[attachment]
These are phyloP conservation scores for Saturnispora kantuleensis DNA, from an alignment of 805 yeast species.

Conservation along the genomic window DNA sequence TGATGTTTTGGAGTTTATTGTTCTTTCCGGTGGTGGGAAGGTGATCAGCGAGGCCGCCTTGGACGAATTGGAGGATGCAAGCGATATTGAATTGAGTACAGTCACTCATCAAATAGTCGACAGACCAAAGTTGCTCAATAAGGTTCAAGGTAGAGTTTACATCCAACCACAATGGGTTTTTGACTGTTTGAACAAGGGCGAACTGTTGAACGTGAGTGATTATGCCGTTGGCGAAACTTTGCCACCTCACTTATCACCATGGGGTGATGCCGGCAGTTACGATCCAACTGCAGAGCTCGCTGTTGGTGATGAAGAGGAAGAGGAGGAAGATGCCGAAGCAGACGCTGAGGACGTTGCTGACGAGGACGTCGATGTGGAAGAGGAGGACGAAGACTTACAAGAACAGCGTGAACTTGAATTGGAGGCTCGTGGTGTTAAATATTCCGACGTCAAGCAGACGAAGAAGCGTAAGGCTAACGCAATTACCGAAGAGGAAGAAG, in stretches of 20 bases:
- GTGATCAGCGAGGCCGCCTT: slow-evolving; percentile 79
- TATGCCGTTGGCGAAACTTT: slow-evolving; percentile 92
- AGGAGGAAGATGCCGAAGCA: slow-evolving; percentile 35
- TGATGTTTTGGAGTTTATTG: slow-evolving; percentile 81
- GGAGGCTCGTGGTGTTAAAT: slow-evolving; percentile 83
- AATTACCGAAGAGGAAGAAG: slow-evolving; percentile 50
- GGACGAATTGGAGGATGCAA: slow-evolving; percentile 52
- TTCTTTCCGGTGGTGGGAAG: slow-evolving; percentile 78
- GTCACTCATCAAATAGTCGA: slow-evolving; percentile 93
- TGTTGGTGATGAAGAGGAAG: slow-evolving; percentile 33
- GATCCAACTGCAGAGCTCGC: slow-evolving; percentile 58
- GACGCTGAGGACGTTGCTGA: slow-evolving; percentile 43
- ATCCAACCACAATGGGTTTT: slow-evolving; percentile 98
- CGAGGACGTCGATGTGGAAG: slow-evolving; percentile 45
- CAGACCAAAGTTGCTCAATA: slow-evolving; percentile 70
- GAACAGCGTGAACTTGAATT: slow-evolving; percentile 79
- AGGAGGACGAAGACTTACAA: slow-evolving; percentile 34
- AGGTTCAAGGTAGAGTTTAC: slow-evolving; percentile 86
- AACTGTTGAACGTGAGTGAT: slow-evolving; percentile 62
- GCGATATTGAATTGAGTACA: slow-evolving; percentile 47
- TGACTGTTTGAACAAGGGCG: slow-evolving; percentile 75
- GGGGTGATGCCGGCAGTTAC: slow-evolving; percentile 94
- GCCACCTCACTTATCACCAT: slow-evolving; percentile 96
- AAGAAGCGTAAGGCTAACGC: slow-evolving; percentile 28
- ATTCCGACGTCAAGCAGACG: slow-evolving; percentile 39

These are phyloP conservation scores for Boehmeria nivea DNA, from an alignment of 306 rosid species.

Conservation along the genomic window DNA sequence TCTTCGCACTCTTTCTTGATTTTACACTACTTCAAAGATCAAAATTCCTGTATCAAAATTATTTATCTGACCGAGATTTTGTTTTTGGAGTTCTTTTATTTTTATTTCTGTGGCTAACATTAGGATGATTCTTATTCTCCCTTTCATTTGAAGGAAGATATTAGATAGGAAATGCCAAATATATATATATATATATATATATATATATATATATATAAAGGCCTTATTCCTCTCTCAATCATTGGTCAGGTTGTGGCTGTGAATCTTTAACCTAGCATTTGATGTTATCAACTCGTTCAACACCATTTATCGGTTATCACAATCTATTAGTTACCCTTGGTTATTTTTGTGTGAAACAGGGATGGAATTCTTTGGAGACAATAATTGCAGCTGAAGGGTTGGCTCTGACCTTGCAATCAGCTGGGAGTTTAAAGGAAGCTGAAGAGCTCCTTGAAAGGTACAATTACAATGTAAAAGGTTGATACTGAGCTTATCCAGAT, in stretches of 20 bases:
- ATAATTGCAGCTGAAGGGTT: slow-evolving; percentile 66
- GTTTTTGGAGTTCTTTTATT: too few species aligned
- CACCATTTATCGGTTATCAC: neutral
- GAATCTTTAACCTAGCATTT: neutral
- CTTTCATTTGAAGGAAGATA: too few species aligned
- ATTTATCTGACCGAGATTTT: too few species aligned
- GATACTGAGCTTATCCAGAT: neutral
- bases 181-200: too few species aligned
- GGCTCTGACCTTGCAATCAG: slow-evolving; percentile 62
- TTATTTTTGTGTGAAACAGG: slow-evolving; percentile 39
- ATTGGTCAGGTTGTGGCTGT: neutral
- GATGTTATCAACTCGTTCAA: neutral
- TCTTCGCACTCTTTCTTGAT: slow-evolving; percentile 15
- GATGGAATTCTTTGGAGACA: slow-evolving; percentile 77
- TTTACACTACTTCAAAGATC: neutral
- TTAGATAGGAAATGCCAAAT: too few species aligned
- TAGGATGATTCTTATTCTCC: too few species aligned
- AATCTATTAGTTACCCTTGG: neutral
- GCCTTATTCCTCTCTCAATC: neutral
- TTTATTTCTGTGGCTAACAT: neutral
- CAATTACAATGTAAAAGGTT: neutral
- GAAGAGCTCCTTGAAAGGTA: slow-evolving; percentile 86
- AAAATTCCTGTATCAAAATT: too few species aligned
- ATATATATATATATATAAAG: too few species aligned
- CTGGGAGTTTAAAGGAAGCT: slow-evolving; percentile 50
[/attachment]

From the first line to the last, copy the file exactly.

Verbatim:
These are phyloP conservation scores for Saturnispora kantuleensis DNA, from an alignment of 805 yeast species.

Conservation along the genomic window DNA sequence TGATGTTTTGGAGTTTATTGTTCTTTCCGGTGGTGGGAAGGTGATCAGCGAGGCCGCCTTGGACGAATTGGAGGATGCAAGCGATATTGAATTGAGTACAGTCACTCATCAAATAGTCGACAGACCAAAGTTGCTCAATAAGGTTCAAGGTAGAGTTTACATCCAACCACAATGGGTTTTTGACTGTTTGAACAAGGGCGAACTGTTGAACGTGAGTGATTATGCCGTTGGCGAAACTTTGCCACCTCACTTATCACCATGGGGTGATGCCGGCAGTTACGATCCAACTGCAGAGCTCGCTGTTGGTGATGAAGAGGAAGAGGAGGAAGATGCCGAAGCAGACGCTGAGGACGTTGCTGACGAGGACGTCGATGTGGAAGAGGAGGACGAAGACTTACAAGAACAGCGTGAACTTGAATTGGAGGCTCGTGGTGTTAAATATTCCGACGTCAAGCAGACGAAGAAGCGTAAGGCTAACGCAATTACCGAAGAGGAAGAAG, in stretches of 20 bases:
- GTGATCAGCGAGGCCGCCTT: slow-evolving; percentile 79
- TATGCCGTTGGCGAAACTTT: slow-evolving; percentile 92
- AGGAGGAAGATGCCGAAGCA: slow-evolving; percentile 35
- TGATGTTTTGGAGTTTATTG: slow-evolving; percentile 81
- GGAGGCTCGTGGTGTTAAAT: slow-evolving; percentile 83
- AATTACCGAAGAGGAAGAAG: slow-evolving; percentile 50
- GGACGAATTGGAGGATGCAA: slow-evolving; percentile 52
- TTCTTTCCGGTGGTGGGAAG: slow-evolving; percentile 78
- GTCACTCATCAAATAGTCGA: slow-evolving; percentile 93
- TGTTGGTGATGAAGAGGAAG: slow-evolving; percentile 33
- GATCCAACTGCAGAGCTCGC: slow-evolving; percentile 58
- GACGCTGAGGACGTTGCTGA: slow-evolving; percentile 43
- ATCCAACCACAATGGGTTTT: slow-evolving; percentile 98
- CGAGGACGTCGATGTGGAAG: slow-evolving; percentile 45
- CAGACCAAAGTTGCTCAATA: slow-evolving; percentile 70
- GAACAGCGTGAACTTGAATT: slow-evolving; percentile 79
- AGGAGGACGAAGACTTACAA: slow-evolving; percentile 34
- AGGTTCAAGGTAGAGTTTAC: slow-evolving; percentile 86
- AACTGTTGAACGTGAGTGAT: slow-evolving; percentile 62
- GCGATATTGAATTGAGTACA: slow-evolving; percentile 47
- TGACTGTTTGAACAAGGGCG: slow-evolving; percentile 75
- GGGGTGATGCCGGCAGTTAC: slow-evolving; percentile 94
- GCCACCTCACTTATCACCAT: slow-evolving; percentile 96
- AAGAAGCGTAAGGCTAACGC: slow-evolving; percentile 28
- ATTCCGACGTCAAGCAGACG: slow-evolving; percentile 39

These are phyloP conservation scores for Boehmeria nivea DNA, from an alignment of 306 rosid species.

Conservation along the genomic window DNA sequence TCTTCGCACTCTTTCTTGATTTTACACTACTTCAAAGATCAAAATTCCTGTATCAAAATTATTTATCTGACCGAGATTTTGTTTTTGGAGTTCTTTTATTTTTATTTCTGTGGCTAACATTAGGATGATTCTTATTCTCCCTTTCATTTGAAGGAAGATATTAGATAGGAAATGCCAAATATATATATATATATATATATATATATATATATATATAAAGGCCTTATTCCTCTCTCAATCATTGGTCAGGTTGTGGCTGTGAATCTTTAACCTAGCATTTGATGTTATCAACTCGTTCAACACCATTTATCGGTTATCACAATCTATTAGTTACCCTTGGTTATTTTTGTGTGAAACAGGGATGGAATTCTTTGGAGACAATAATTGCAGCTGAAGGGTTGGCTCTGACCTTGCAATCAGCTGGGAGTTTAAAGGAAGCTGAAGAGCTCCTTGAAAGGTACAATTACAATGTAAAAGGTTGATACTGAGCTTATCCAGAT, in stretches of 20 bases:
- ATAATTGCAGCTGAAGGGTT: slow-evolving; percentile 66
- GTTTTTGGAGTTCTTTTATT: too few species aligned
- CACCATTTATCGGTTATCAC: neutral
- GAATCTTTAACCTAGCATTT: neutral
- CTTTCATTTGAAGGAAGATA: too few species aligned
- ATTTATCTGACCGAGATTTT: too few species aligned
- GATACTGAGCTTATCCAGAT: neutral
- bases 181-200: too few species aligned
- GGCTCTGACCTTGCAATCAG: slow-evolving; percentile 62
- TTATTTTTGTGTGAAACAGG: slow-evolving; percentile 39
- ATTGGTCAGGTTGTGGCTGT: neutral
- GATGTTATCAACTCGTTCAA: neutral
- TCTTCGCACTCTTTCTTGAT: slow-evolving; percentile 15
- GATGGAATTCTTTGGAGACA: slow-evolving; percentile 77
- TTTACACTACTTCAAAGATC: neutral
- TTAGATAGGAAATGCCAAAT: too few species aligned
- TAGGATGATTCTTATTCTCC: too few species aligned
- AATCTATTAGTTACCCTTGG: neutral
- GCCTTATTCCTCTCTCAATC: neutral
- TTTATTTCTGTGGCTAACAT: neutral
- CAATTACAATGTAAAAGGTT: neutral
- GAAGAGCTCCTTGAAAGGTA: slow-evolving; percentile 86
- AAAATTCCTGTATCAAAATT: too few species aligned
- ATATATATATATATATAAAG: too few species aligned
- CTGGGAGTTTAAAGGAAGCT: slow-evolving; percentile 50